Doctoral student Sanam Aksha — who is studying risk and environmental hazards in the college’s geospatial and environmental analysis program — learned in late April that a 7.8 magnitude earthquake had leveled his hometown of Tupche in central Nepal. Aksha’s village of 1,200 people, about an hour’s drive from Kathmandu, was devastated, with homes, the high school, the office of village development, and a public health center all destroyed.

Aksha, president Virginia Tech’s Nepalese Student Association, led a fundraising drive that raised $5,000 for relief efforts. The group, consisting of about 150 students, asked for donations in booths on campus and designated half of the proceeds from its annual, internationally themed Color War event for Hokies for Nepal. The university has earmarked an additional $30,000 to support Virginia Tech student organizations, research projects, and faculty initiatives aiding reconstruction efforts.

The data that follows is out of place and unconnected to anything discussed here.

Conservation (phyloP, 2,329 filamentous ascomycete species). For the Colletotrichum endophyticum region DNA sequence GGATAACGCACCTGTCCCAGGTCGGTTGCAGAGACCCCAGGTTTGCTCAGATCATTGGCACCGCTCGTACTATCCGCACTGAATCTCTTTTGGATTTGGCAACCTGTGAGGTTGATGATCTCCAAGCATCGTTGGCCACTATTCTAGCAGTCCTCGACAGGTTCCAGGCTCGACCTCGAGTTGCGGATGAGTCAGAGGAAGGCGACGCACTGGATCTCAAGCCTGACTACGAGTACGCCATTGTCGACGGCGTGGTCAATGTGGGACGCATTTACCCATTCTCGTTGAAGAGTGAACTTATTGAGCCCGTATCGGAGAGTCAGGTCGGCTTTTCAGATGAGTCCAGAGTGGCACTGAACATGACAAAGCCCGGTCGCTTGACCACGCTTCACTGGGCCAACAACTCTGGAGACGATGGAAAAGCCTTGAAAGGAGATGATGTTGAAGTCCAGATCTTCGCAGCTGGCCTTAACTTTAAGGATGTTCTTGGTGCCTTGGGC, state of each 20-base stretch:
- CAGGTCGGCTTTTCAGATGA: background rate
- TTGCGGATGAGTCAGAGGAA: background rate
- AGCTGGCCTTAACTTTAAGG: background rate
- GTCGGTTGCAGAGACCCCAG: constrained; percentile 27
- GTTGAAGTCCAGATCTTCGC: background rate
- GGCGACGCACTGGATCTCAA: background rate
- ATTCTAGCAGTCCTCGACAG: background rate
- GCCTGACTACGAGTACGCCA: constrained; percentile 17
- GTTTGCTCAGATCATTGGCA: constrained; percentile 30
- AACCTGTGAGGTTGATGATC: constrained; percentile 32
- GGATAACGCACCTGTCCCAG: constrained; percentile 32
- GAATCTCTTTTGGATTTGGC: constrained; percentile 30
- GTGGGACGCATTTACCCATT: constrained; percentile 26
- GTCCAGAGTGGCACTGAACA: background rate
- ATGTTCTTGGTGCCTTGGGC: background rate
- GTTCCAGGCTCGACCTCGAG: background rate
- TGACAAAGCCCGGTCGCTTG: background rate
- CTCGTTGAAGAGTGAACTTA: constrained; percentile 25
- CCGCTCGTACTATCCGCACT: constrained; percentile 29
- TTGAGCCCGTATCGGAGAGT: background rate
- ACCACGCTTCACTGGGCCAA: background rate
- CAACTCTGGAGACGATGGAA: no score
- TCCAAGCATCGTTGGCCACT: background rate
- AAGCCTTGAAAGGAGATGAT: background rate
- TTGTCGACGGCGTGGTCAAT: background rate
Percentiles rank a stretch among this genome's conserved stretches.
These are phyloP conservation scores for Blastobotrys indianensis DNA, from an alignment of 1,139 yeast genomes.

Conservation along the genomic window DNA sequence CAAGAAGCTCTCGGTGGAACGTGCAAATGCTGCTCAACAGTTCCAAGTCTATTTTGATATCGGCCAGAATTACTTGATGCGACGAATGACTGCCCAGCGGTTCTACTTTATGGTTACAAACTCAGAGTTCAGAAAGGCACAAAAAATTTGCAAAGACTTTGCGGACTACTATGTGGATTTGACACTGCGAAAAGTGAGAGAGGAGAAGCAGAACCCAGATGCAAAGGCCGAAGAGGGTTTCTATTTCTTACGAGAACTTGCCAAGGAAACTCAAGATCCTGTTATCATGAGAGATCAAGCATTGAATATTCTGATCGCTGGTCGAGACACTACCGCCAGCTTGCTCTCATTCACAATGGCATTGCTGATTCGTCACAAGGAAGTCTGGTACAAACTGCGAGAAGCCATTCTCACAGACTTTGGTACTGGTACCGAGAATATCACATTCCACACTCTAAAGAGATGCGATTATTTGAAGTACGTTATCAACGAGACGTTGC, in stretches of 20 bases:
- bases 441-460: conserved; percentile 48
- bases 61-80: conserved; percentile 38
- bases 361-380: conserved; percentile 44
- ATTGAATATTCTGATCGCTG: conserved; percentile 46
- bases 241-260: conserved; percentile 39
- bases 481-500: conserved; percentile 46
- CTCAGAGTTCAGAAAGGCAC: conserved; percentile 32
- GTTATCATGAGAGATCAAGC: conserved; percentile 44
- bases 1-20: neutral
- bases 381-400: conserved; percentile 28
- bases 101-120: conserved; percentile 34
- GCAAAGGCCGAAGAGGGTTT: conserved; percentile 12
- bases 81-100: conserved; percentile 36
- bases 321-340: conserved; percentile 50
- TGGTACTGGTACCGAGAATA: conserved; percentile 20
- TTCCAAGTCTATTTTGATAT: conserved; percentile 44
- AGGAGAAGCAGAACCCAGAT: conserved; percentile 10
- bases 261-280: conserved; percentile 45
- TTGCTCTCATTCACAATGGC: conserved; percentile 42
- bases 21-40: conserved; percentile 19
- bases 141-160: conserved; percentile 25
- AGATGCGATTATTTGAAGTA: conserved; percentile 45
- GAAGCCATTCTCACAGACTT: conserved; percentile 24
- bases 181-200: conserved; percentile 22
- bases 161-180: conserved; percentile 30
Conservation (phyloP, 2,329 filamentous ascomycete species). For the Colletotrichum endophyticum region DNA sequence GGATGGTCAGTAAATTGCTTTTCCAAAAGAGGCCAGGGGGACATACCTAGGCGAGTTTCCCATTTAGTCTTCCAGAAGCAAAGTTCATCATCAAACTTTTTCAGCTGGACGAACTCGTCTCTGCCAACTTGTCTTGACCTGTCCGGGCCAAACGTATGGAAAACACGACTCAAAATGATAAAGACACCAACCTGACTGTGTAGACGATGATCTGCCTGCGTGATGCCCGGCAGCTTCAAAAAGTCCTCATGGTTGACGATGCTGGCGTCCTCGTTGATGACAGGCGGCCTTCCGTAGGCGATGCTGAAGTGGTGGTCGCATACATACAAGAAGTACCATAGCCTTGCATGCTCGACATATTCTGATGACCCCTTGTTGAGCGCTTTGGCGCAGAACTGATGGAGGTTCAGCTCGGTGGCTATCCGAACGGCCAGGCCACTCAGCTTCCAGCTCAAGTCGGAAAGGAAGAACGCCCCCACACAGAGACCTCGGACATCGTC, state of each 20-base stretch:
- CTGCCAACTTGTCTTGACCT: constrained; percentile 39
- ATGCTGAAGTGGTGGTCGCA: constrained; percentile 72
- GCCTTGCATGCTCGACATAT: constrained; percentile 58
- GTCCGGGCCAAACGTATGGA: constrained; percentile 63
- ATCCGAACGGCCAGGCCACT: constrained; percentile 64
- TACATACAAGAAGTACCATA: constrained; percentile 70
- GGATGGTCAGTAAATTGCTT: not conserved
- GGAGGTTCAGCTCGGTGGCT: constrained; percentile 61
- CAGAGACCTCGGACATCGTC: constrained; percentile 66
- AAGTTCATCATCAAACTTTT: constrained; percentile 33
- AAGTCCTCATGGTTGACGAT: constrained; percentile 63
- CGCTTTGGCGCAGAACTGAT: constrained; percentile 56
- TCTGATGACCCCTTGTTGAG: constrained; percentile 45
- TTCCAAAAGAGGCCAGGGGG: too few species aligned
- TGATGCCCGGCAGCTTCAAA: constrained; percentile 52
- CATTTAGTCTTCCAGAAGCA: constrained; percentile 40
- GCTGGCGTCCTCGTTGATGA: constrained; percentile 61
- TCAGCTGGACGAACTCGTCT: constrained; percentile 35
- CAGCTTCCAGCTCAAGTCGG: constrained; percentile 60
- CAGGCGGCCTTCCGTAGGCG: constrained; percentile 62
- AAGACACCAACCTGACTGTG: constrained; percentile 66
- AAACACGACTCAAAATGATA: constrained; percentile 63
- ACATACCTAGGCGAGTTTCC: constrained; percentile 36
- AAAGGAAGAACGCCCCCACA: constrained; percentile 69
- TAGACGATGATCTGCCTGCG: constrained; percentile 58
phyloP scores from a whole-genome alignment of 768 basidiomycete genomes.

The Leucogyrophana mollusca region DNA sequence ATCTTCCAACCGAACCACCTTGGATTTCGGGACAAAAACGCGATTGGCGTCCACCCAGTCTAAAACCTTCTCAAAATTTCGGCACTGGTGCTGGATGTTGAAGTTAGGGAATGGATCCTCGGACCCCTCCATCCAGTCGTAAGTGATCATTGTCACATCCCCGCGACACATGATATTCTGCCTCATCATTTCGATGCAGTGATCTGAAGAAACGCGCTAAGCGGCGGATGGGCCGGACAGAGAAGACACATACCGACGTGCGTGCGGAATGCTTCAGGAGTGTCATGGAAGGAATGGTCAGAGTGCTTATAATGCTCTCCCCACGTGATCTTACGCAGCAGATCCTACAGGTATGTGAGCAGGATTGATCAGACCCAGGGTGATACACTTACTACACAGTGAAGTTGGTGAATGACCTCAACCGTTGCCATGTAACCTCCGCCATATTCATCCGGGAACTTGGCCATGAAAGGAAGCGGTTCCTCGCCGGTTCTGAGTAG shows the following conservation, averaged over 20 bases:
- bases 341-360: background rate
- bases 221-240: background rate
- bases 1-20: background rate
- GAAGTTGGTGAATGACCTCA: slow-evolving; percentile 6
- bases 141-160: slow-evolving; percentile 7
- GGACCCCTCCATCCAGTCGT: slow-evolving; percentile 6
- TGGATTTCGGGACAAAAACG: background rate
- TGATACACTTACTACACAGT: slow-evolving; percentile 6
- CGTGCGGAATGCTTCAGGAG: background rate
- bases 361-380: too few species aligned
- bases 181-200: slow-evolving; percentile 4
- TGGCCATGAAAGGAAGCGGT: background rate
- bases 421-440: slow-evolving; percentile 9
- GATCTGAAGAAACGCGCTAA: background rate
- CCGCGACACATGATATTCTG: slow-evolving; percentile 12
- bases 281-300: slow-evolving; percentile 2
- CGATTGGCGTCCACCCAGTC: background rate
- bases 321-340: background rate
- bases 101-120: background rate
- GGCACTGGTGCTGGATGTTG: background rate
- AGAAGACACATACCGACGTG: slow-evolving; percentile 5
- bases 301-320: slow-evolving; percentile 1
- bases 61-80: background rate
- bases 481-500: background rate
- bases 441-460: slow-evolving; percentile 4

With the money raised by the students, Aksha said, “We distributed CGI [corrugated galvanized iron] sheets, which are used as roofing material, for 86 households in Tupche village to construct temporary or transitional shelters.”

Aksha, whose immediate family is safe in Kathmandu, says it will probably take at least 10 years for his village to return to normal. He plans to finish his doctoral program in 2018 and return to Nepal, possibly to teach at the university level or to work for a development or research organization. In the meantime, he plans to continue raising money to rebuild the school in his village.